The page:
AB - PURPOSE: To determine the time-wise effect of specific resistance training on neck pain among industrial technicians with frequent neck pain symptoms.METHODS: Secondary analysis of a parallel-group cluster randomized controlled trial of 20 weeks performed at two large industrial production units in Copenhagen, Denmark. Women with neck pain >30 mm VAS (N = 131) were included in the present analysis. The training group (N = 77) performed specific resistance training for the neck/shoulder muscles three times a week, and the control group (N = 54) received advice to stay active. Participants of both groups registered neck pain intensity (0-100 mm VAS) once a week.RESULTS: Neck pain intensity was 55 mm (SD 23) at baseline. There was a significant group by time interaction for neck pain (F-value 2.61, P<0.001, DF = 19). Between-group differences in neck pain reached significance after 4 weeks (11 mm, 95% CI 2 to 20). The time-wise change in pain showed three phases; a rapid decrease in the training group compared with the control group during the initial 7 weeks, a slower decrease in pain during the following weeks (week 8-15), and a plateau during the last weeks (week 16-20). Adherence to training followed a two-phase pattern, i.e. weekly participation rate was between 70-86% during the initial 7 weeks, dropping towards 55-63% during the latter half of the training period.CONCLUSION: Four weeks of specific resistance training reduced neck pain significantly, but 15 weeks is required to achieve maximal pain reduction. The time-wise change in pain followed a three-phase pattern with a rapid effect during the initial 7 weeks followed by a slower but still positive effect, and finally a plateau from week 15 and onwards. Decreased participation rate may explain the decreased efficacy during the latter phase of the intervention.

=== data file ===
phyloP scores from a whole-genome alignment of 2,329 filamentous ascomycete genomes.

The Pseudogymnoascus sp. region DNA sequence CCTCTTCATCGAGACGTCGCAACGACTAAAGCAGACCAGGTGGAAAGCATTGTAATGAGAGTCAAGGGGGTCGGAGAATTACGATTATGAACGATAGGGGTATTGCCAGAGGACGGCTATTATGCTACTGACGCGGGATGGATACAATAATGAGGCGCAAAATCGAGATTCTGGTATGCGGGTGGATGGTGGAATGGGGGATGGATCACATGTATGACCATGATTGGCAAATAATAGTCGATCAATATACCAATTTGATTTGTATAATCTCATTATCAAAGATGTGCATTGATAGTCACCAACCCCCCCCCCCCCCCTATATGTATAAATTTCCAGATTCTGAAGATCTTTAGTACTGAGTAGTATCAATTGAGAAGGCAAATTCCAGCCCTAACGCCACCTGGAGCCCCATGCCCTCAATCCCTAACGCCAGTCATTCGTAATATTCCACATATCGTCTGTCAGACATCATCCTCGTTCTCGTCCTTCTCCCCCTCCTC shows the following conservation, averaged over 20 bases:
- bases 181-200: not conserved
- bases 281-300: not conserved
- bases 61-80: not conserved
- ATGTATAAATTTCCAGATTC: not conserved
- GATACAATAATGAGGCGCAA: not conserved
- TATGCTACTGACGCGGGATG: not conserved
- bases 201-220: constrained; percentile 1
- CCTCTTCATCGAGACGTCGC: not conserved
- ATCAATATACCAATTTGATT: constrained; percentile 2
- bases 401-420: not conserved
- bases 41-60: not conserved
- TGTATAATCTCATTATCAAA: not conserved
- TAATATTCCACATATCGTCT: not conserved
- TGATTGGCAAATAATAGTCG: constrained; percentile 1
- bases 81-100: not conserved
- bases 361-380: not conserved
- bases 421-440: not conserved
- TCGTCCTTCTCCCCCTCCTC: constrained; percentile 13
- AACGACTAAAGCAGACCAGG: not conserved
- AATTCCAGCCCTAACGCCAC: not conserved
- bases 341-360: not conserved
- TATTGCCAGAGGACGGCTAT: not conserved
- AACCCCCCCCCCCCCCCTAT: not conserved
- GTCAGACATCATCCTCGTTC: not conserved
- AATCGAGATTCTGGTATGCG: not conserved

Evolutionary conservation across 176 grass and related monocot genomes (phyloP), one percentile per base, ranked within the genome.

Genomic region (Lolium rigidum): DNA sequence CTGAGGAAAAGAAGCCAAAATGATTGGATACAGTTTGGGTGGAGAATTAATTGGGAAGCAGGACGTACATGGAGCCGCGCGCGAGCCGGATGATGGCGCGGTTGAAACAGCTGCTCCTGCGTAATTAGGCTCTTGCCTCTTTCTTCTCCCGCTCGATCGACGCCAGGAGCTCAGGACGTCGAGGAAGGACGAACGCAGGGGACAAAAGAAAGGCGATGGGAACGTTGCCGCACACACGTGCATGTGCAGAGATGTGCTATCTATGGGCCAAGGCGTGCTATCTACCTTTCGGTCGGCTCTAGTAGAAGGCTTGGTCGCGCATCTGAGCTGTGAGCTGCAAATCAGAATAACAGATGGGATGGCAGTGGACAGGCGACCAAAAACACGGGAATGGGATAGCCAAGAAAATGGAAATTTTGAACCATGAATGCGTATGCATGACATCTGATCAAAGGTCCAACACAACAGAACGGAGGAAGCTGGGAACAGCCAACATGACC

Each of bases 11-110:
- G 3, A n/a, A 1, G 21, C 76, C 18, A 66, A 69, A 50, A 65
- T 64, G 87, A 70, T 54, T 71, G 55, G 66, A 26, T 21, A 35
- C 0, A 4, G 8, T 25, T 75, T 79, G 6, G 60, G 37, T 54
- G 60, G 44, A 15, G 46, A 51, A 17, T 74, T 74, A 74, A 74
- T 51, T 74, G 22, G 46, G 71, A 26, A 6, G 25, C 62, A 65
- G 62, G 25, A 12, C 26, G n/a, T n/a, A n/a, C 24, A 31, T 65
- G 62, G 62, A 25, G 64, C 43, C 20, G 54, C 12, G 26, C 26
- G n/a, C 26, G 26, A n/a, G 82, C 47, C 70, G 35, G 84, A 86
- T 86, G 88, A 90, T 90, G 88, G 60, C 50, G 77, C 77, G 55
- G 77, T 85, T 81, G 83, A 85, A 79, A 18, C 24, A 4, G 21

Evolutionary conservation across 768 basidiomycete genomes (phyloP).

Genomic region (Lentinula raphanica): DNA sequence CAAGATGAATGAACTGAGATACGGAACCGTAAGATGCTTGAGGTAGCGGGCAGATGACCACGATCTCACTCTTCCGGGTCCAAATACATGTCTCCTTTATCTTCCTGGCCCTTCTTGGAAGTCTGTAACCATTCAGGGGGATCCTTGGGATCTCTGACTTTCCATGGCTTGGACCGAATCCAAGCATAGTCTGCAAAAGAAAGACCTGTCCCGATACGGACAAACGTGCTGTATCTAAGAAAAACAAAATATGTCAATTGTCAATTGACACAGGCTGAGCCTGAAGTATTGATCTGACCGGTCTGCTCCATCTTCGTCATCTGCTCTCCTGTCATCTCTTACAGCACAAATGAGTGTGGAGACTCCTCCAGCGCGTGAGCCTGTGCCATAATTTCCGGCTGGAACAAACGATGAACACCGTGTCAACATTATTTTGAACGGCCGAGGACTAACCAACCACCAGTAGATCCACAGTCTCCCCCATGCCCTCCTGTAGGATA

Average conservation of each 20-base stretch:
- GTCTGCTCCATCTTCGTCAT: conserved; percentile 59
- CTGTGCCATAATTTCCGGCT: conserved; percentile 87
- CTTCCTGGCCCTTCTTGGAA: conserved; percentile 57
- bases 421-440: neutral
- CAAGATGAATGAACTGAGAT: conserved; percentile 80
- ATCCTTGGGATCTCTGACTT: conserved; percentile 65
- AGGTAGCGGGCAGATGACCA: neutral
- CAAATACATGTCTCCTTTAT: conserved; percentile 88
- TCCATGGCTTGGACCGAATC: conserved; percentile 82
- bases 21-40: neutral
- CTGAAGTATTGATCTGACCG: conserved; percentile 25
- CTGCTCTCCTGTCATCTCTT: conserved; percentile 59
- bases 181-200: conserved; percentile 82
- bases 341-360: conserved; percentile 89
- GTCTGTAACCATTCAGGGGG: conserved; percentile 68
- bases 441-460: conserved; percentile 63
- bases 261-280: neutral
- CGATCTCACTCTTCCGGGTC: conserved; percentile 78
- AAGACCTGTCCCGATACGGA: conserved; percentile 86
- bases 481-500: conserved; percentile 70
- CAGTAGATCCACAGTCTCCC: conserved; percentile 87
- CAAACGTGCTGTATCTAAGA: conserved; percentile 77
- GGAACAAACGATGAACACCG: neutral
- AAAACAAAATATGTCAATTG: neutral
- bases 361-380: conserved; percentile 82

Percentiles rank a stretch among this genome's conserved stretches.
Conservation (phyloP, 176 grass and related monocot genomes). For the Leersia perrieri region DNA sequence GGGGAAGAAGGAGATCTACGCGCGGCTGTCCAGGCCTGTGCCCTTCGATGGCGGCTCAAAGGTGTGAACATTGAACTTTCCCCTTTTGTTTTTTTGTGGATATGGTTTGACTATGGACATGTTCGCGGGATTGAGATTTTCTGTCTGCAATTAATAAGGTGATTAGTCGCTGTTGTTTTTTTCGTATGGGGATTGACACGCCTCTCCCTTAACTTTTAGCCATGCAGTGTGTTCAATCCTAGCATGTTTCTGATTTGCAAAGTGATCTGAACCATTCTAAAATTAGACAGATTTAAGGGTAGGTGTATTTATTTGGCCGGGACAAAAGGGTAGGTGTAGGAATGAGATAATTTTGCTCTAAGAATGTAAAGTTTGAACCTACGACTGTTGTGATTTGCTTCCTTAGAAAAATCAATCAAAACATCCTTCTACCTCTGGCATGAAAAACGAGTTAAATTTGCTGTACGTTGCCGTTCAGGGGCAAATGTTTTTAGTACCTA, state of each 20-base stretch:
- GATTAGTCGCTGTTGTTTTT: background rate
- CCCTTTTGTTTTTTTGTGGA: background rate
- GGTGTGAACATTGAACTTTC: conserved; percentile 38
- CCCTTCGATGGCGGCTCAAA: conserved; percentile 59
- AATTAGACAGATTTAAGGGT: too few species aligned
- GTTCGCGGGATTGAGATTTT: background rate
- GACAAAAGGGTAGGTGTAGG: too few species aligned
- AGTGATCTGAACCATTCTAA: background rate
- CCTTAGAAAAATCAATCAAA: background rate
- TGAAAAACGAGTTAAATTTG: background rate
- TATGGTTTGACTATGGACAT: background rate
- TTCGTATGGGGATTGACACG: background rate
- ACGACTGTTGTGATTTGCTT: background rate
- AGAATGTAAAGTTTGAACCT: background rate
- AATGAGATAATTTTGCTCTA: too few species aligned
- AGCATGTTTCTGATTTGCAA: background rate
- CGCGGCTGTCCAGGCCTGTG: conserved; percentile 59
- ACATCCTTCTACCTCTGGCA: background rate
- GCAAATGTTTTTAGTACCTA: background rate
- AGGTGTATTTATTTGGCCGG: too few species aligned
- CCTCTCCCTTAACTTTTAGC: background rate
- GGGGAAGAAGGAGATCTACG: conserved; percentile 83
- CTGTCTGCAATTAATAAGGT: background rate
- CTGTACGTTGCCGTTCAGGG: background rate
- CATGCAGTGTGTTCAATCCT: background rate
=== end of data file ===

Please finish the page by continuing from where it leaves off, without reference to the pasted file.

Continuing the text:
U2 - 10.1371/journal.pone.0093867

DO - 10.1371/journal.pone.0093867

M3 - Journal article

C2 - 24709874

VL - 9

JO - P L o S One

JF - P L o S One

SN - 1932-6203

IS - 4

M1 - e93867

ER -